The 2010 NCAA Men's Division 1 Basketball Tournament was aired as a joint venture between CBS Television and Turner Broadcasting. The networks used a strategy from the Nielsen Company in order to measure the size and behaviour of the event's audience on in-home television, out-of-home television, online and mobile. The insights include that 176 million fans engaged with the tournament over the two-and-a-half-week period, making it the biggest sporting event of 2010, and over 73 million watched it away from home, a larger number than anticipated. The paper also highlights the effectiveness of Coca-Cola's Coke Zero advertisements which ran during the event, including the fact that the brand's ads achieved a 49% brand recall score with adults 18-49 - some 36% higher than it scored in other televised sporting events.
New Technologies Drive CPG Media Mix Optimization
Angela Reynar, Jodi Philips and Simona Heumann, Journal of Advertising Research, Vol. 50, No. 4, 2010
This study seeks to optimize media allocation and discuss the role of online in consumer packaged goods (CPG) marketing.
This study seeks to optimize media allocation and discuss the role of online in consumer packaged goods (CPG) marketing. To this end, the authors explore in depth three CPG subcategories: beauty care, home care, and beverages. By doing so, the authors seek to accomplish the following: • Provide a better understanding of how the various media vehicles available to consumer packaged goods (CPG) marketers work together • Demonstrate the need to move beyond traditional views and measurements of marketing • Explore the impacts each marketing driver has on sales and understand how they work together • Illuminate the power of the Internet in an overall marketing campaign.
Canada's Cross Media Consumer Database
Pasquale A. Pellegrini and Hastings Withers, ESOMAR, WM3, Berlin, October 2010
As magazines are increasingly delivered in multi-platform digital formats, and the internet continues to grow as an advertising medium, the convergence of these two trends leads buyers and sellers to seek one single source for media and consumer purchase information.
As magazines are increasingly delivered in multi-platform digital formats, and the internet continues to grow as an advertising medium, the convergence of these two trends leads buyers and sellers to seek one single source for media and consumer purchase information. This paper describes the development of a cross-media consumer database including the ‘split-weights congruent fusion’ model used while highlighting the many insights gained from this important product with numerous examples. A key benefit of this fused database is the ability of magazines and national newspapers to prove the strength of their combined audience over traditional and digital platforms.
Creative determinants of viral video viewing
Duncan Southgate, Nikki Westoby and Graham Page, International Journal of Advertising, Vol. 29, No. 3, 2010, pp. 349-368
This study assesses the creative attributes that drive online viral viewing of TV advertising. The analysis is based on 102 video ads from the UK and US, which were shown on TV and also online.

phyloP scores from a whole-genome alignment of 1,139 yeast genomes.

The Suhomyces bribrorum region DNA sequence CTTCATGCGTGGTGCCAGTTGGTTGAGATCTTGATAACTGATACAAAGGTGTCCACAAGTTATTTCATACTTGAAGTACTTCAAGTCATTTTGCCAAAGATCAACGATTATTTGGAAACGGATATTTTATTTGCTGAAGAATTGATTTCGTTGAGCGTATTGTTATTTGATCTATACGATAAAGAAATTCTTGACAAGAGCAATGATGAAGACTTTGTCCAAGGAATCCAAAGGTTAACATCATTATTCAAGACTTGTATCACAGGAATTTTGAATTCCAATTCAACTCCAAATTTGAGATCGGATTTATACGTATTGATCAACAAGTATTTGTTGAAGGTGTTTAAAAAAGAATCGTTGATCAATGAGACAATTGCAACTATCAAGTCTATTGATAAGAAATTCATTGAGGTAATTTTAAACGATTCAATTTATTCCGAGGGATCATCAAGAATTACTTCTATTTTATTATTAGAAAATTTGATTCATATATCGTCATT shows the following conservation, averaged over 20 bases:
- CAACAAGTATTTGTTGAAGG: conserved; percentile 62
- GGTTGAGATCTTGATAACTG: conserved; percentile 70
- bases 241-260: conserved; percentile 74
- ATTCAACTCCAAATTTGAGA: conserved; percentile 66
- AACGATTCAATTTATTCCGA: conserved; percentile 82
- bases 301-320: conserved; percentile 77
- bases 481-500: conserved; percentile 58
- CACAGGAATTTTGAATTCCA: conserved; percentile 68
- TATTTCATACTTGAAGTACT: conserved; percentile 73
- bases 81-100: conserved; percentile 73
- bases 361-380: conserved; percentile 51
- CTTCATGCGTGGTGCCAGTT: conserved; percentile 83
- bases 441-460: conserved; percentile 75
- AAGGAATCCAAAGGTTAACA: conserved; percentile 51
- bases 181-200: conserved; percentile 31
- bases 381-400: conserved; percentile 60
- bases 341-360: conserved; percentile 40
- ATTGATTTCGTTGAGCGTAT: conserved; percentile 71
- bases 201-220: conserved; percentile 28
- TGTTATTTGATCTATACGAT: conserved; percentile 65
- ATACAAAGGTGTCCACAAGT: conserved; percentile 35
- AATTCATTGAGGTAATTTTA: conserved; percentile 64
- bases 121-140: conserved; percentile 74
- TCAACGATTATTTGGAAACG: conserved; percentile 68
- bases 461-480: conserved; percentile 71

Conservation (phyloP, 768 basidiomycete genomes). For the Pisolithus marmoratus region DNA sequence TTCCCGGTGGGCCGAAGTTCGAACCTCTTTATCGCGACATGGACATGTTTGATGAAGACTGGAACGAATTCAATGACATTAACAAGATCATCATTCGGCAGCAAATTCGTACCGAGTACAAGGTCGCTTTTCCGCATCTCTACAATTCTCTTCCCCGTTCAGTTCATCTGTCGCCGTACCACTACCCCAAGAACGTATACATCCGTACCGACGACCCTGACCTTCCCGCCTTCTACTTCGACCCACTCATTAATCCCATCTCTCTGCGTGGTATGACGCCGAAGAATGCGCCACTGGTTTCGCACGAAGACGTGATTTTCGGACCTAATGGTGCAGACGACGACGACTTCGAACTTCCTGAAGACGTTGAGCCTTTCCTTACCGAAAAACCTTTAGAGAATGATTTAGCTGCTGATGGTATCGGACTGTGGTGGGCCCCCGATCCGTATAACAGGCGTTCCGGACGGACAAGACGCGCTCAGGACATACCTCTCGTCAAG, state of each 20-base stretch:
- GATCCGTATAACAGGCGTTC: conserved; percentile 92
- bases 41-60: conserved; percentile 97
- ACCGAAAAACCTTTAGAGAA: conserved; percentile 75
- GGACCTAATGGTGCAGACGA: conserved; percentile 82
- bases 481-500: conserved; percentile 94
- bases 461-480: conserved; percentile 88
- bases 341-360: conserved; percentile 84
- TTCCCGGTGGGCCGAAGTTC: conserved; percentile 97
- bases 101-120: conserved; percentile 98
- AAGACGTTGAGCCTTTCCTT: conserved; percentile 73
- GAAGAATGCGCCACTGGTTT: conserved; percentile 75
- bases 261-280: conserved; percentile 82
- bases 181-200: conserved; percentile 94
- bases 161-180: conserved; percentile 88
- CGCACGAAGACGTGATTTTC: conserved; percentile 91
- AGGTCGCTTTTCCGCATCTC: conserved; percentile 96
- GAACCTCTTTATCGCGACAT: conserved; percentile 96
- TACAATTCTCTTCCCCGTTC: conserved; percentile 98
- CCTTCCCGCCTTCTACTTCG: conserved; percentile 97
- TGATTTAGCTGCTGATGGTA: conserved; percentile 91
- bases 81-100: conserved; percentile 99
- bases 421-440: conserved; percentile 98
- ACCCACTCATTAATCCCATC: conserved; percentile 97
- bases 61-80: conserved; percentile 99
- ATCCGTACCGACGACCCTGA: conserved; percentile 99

This study assesses the creative attributes that drive online viral viewing of TV advertising. The analysis is based on 102 video ads from the UK and US, which were shown on TV and also online. Results show that established advertising pre-test measures such as enjoyment, involvement and branding, which predict ability to generate offline TV advertising awareness, can also predict ability to generate viral viewings. In addition, distinctiveness and perceived likelihood to pass along to others are identified as key determinants of viral viewing. Where celebrities appear within the advertising, this also plays a significant role. Category and brand interest do not appear to play a significant role. This strongly suggests that existing advertising pre-test tools such as the Millward Brown LinkTM solution can be successfully used to understand the viral potential of advertising, as long as tailored questions and analytic approaches are developed to allow for the viral viewing environment. The role of other non-creative factors, and implications for marketers, are also discussed.
It’s Personal: Extracting Lifestyle Indicators in Digital Television Advertising
George Lekakos, Journal of Advertising Research, Vol. 49, No. 4, December 2009, pp. 404-418
Digital television technology developments provide the unprecedented opportunity to personalize television advertisements enhanced with interactive features on the basis of viewers’ preferences or interests.
Digital television technology developments provide the unprecedented opportunity to personalize television advertisements enhanced with interactive features on the basis of viewers’ preferences or interests. Existing personalization techniques applied over interactive platforms such as the Web provide the framework for the development of novel personalization approaches that take into account the particular television domain characteristics. In this article, we examine the exploitation of lifestyle as a predictor of consumers’ behavior in combination with dynamic behavioral user-driven data for the development of an efficient personalization approach. The focus is on the extraction of a limited set of variables that model membership in lifestyle segments easily collectible in this environment. The lifestyle indicators are then utilized as a key element in a personalization algorithm for digital television advertisements.
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Integrating digital with other media
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Email, permission marketing
Online and digital newspapers
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Viral campaigns, word of mouth